In that same time span the Cincinnati Reds have spent a significantly higher rate of their first five round picks on high school players (48% for the Reds, 36% for the Cubs – but just 22% in the last four drafts). I don’t think there’s a right, or a wrong way to go about things when it comes to the high school versus college player thing, other than you are usually going to get players to the big leagues faster from the college ranks. That doesn’t always mean much though, because if they aren’t all that good, what does it matter?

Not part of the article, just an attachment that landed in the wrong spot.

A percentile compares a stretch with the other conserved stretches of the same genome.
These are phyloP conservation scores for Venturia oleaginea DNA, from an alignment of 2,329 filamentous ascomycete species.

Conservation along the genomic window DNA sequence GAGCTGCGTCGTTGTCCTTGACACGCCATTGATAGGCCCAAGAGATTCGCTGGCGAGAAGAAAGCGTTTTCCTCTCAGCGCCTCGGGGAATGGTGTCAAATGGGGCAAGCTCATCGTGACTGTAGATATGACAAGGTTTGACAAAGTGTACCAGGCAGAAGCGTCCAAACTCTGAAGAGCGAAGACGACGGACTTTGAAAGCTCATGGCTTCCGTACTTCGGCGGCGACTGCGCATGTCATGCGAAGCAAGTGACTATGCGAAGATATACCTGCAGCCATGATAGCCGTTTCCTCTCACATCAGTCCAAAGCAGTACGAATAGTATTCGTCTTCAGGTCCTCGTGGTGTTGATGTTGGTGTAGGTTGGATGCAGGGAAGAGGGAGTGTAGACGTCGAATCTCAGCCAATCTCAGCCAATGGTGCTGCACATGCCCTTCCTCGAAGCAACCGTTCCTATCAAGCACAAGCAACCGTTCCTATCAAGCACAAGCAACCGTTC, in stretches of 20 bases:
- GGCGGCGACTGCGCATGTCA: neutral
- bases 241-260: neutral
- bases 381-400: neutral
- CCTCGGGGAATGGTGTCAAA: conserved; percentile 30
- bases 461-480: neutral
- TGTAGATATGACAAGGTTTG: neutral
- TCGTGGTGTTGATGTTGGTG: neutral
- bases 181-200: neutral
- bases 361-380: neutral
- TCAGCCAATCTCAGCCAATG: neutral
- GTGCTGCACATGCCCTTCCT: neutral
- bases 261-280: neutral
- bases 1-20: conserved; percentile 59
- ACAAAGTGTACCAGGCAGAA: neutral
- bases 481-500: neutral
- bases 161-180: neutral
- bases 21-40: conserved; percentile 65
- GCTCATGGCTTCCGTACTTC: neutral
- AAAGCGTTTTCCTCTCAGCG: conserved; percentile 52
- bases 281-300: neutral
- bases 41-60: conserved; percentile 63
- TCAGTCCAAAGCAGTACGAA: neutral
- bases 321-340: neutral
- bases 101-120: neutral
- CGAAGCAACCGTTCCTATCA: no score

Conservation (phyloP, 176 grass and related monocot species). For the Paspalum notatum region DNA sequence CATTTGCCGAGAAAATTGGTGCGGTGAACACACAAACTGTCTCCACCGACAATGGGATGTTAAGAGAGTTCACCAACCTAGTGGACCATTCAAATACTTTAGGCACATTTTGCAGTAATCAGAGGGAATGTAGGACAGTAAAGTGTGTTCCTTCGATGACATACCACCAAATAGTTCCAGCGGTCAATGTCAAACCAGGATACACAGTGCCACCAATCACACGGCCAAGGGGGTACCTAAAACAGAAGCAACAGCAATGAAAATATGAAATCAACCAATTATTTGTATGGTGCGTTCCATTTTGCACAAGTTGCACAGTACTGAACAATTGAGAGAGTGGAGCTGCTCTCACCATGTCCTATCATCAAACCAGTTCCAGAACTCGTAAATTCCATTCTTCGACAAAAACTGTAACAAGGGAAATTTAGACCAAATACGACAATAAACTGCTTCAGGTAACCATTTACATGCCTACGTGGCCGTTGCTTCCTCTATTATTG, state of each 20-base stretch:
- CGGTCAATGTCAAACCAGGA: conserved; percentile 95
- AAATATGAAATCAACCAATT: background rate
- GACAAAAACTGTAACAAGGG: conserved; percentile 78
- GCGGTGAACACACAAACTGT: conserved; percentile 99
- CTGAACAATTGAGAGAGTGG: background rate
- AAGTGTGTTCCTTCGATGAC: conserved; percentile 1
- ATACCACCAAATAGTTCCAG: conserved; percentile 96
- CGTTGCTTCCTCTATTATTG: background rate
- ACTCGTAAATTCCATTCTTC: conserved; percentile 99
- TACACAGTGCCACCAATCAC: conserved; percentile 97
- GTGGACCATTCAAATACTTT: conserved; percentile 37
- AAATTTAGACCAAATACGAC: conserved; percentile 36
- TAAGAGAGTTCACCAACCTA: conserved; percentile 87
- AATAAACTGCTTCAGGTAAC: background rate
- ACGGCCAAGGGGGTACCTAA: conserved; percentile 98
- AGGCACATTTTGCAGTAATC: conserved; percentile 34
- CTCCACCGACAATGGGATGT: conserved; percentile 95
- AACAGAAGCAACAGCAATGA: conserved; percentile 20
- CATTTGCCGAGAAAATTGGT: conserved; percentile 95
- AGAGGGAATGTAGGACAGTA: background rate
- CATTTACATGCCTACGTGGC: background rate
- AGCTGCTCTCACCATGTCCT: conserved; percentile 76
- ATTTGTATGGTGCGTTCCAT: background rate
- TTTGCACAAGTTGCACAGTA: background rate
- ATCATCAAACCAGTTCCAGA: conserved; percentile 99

What is interesting, though, is to see that perhaps the Cubs have shifted their focus a little bit when it comes to drafting players. Of course, it may just be a situation where the opportunity hasn’t been there for them when they’ve been on the board. The Reds seemed to use the “close to the Majors” aspect when acquiring players via trade in their rebuild plan, which does fit into the “get them there quicker” ideology that comes along with drafting a college player. There’s certainly something to the idea here, in that the college player, and the “closer to the Majors” player are less risky because they, generally, are further along in their development and have fewer questions surrounding their game (and in a pitchers case, health concerns as they’ve built up more innings and remained healthy).